Top High School Football Recruit Travis Hunter Committed to an HBCU—Here's Why It Matters

For decades, the nation’s top Black high school athletes have committed to predominately white colleges. Travis Hunter choosing HBCU Jackson State, led by Deion Sanders, could signal a turning of the tides.

Jackson State University vs Alabama A&M football game
Photo: David E. Klutho/Sports Illustrated/Getty Images

Travis Hunter, the number one high school football recruit who originally committed to Florida State University, officially committed to Jackson State University on Wednesday. Hunter's change of plans to attend and play at an HBCU (historically Black college and university) has Black communities thrilled.

Sports fans around the country watched Hunter sit at what is known as the traditional signing day meeting, where a recruit sits in front of hats of their top school choices and then puts on the hat of the school they have decided to commit to. In the beginning, Hunter's signing day was no different. He sat in front of three hats: Florida State, University of Georgia, and Auburn University. Going down the line of each hat, Hunter, one by one, tossed all three of the schools' hats to the side. Once he got to the end, he unzipped his jacket to show a Jackson State "believe" T-shirt as someone threw a Jackson State hat for him to put on. It was an announcement that shocked football fans. The top high school recruit had foregone some of the so-called best college football schools to go to an HBCU, something we typically have not seen before. Travis was making a statement, and we are here for it.

For decades, Black athletes have reported feeling taken advantage of by the predominantly white institutions (PWIs) they play for — bringing in fans and profits with their athleticism yet getting nothing back in return and still having to reckon with racism on PWI campuses. Top Division 1 PWIs have sought after talented young Black athletes to play for their teams, bringing the schools millions of dollars in revenue from fans who pay top dollar to see these top players in action. Under new NCAA rules, athletes can now be paid for sponsorships, including social media campaigns, endorsement deals, autograph signings, and other financial opportunities. However, many PWIs historically and problematically use young Black men for their monetary gain while simultaneously having strong harmful viewpoints on systematically racist issues within society.

RELATED: Yes, We Need Historically Black Colleges and Universities—Here's Why

Other institutions have long been silent in supporting Black students and athletes in their fight for equal rights and justice. For many of these PWIs to not even vocally support their Black students is a slap in the face to these athletes who add so much value to their schools. PWIs using their platforms to take a strong stance about racism would speak volumes to their predominantly white alumnus, donors, and fans. If PWI schools want Black athletes to commit to their schools but don't speak out for the livelihood of their players, why should Black athletes want to bring their talents there?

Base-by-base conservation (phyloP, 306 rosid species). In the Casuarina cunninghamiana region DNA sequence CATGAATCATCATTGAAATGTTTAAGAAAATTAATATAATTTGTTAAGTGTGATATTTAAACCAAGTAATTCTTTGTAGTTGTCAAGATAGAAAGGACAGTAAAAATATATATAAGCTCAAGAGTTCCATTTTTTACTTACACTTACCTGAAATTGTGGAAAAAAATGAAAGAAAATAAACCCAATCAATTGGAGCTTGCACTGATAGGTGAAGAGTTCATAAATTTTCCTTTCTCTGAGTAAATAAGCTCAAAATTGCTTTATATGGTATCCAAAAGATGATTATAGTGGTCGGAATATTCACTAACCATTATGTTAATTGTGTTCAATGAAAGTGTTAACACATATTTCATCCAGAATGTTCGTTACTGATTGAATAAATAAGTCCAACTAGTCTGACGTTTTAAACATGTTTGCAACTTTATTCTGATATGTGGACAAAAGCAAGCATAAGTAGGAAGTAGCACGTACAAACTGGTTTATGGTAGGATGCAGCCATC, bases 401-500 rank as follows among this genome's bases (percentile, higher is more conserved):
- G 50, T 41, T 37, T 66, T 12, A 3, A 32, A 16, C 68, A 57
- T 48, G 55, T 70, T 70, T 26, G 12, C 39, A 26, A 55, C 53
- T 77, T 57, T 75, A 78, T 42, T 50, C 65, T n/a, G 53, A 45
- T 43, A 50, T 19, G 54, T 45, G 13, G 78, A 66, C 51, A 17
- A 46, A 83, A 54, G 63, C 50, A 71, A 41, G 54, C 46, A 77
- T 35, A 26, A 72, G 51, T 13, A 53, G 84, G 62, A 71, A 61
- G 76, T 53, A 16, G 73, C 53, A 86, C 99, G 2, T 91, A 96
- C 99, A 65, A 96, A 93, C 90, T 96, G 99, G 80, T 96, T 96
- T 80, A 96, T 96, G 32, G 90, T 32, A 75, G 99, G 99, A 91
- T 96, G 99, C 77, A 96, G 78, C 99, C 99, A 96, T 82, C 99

Meanwhile, Deion Sanders, an NFL hall of fame player and the head coach of Jackson State, has not been shy about recruiting top athletes for the HBCU. Sanders recruiting Hunter to Jackson State is monumental, as this could be just the beginning of a power shift away from the PWIs and into the hands of these Black athletes and HBCUs. Hunter's commitment to Jackson State shows that these athletes have the power to take control of the football realm, and with them goes the money that these schools gained from these athletes' talent.

Top football programs at PWIs only exist because of the talent of Black athletes. Black athletes realize their power, and with the leadership of coaches like Sanders, HBCUs can also have top football programs. The move can also put pressure onto PWIs to finally care about the livelihood of their Black students and start acknowledging the issues that Black communities face. No longer are PWIs the only option for top athletes who want to play professionally. The reality is, HBCUs have just as much to offer as PWIs do. For Black students, HBCUs can also provide what PWIs simply cannot: an experience where they are seen and are no longer the minority. In fact, HBCUs have produced some of the greats in sports — Jerry Rice, Doug Williams, and Walter Payton.

While Travis Hunter committing to Jackson State may be a small step in a significant and ongoing issue, it is nothing to overlook. Hunter committing to an HBCU is momentous in the power shift of Black athletes over these PWIs. This could be the beginning of a larger shift that spurs change in the college football arena overall, and that's why Hunter's decision matters. It's paved the way for future Black athletes to attend colleges where they feel accepted and not threatened. It matters because these Black men won't feel forced to choose between the best sports schools and where they feel comfortable. They can do both. It matters because Black student athletes have a say in who they get to represent with their name on the back of their jerseys — and because recognizing the greatness at HBCUs is long overdue.

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